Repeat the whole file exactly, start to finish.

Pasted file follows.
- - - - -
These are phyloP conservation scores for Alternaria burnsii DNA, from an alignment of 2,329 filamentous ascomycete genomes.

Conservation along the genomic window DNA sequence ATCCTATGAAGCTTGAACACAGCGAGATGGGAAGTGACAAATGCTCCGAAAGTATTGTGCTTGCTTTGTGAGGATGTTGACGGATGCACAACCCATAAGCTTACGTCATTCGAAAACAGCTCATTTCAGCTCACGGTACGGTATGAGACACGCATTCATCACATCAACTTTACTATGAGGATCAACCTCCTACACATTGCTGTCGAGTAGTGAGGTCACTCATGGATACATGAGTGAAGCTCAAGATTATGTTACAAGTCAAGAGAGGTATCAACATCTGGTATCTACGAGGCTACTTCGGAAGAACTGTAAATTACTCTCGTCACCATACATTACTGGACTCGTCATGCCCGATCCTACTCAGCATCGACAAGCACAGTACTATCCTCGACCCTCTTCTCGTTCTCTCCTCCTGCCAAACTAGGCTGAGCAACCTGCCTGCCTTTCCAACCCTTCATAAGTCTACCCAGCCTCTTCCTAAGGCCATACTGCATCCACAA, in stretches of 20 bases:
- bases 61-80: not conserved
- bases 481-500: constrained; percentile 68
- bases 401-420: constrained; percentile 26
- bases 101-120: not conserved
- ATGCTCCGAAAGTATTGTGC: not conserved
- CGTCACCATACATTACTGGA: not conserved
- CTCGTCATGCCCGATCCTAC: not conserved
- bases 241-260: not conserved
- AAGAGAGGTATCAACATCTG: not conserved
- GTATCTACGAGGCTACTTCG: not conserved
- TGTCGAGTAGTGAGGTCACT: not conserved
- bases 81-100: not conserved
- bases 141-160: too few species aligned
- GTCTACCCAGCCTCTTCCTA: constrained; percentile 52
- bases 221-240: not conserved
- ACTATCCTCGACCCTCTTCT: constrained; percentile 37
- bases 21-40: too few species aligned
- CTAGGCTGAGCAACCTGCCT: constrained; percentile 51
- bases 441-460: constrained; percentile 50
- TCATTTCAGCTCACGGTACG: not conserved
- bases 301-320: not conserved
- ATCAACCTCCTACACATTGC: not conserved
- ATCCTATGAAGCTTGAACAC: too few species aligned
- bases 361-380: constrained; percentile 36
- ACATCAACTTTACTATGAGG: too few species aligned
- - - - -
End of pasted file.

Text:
These are phyloP conservation scores for Alternaria burnsii DNA, from an alignment of 2,329 filamentous ascomycete genomes.

Conservation along the genomic window DNA sequence ATCCTATGAAGCTTGAACACAGCGAGATGGGAAGTGACAAATGCTCCGAAAGTATTGTGCTTGCTTTGTGAGGATGTTGACGGATGCACAACCCATAAGCTTACGTCATTCGAAAACAGCTCATTTCAGCTCACGGTACGGTATGAGACACGCATTCATCACATCAACTTTACTATGAGGATCAACCTCCTACACATTGCTGTCGAGTAGTGAGGTCACTCATGGATACATGAGTGAAGCTCAAGATTATGTTACAAGTCAAGAGAGGTATCAACATCTGGTATCTACGAGGCTACTTCGGAAGAACTGTAAATTACTCTCGTCACCATACATTACTGGACTCGTCATGCCCGATCCTACTCAGCATCGACAAGCACAGTACTATCCTCGACCCTCTTCTCGTTCTCTCCTCCTGCCAAACTAGGCTGAGCAACCTGCCTGCCTTTCCAACCCTTCATAAGTCTACCCAGCCTCTTCCTAAGGCCATACTGCATCCACAA, in stretches of 20 bases:
- bases 61-80: not conserved
- bases 481-500: constrained; percentile 68
- bases 401-420: constrained; percentile 26
- bases 101-120: not conserved
- ATGCTCCGAAAGTATTGTGC: not conserved
- CGTCACCATACATTACTGGA: not conserved
- CTCGTCATGCCCGATCCTAC: not conserved
- bases 241-260: not conserved
- AAGAGAGGTATCAACATCTG: not conserved
- GTATCTACGAGGCTACTTCG: not conserved
- TGTCGAGTAGTGAGGTCACT: not conserved
- bases 81-100: not conserved
- bases 141-160: too few species aligned
- GTCTACCCAGCCTCTTCCTA: constrained; percentile 52
- bases 221-240: not conserved
- ACTATCCTCGACCCTCTTCT: constrained; percentile 37
- bases 21-40: too few species aligned
- CTAGGCTGAGCAACCTGCCT: constrained; percentile 51
- bases 441-460: constrained; percentile 50
- TCATTTCAGCTCACGGTACG: not conserved
- bases 301-320: not conserved
- ATCAACCTCCTACACATTGC: not conserved
- ATCCTATGAAGCTTGAACAC: too few species aligned
- bases 361-380: constrained; percentile 36
- ACATCAACTTTACTATGAGG: too few species aligned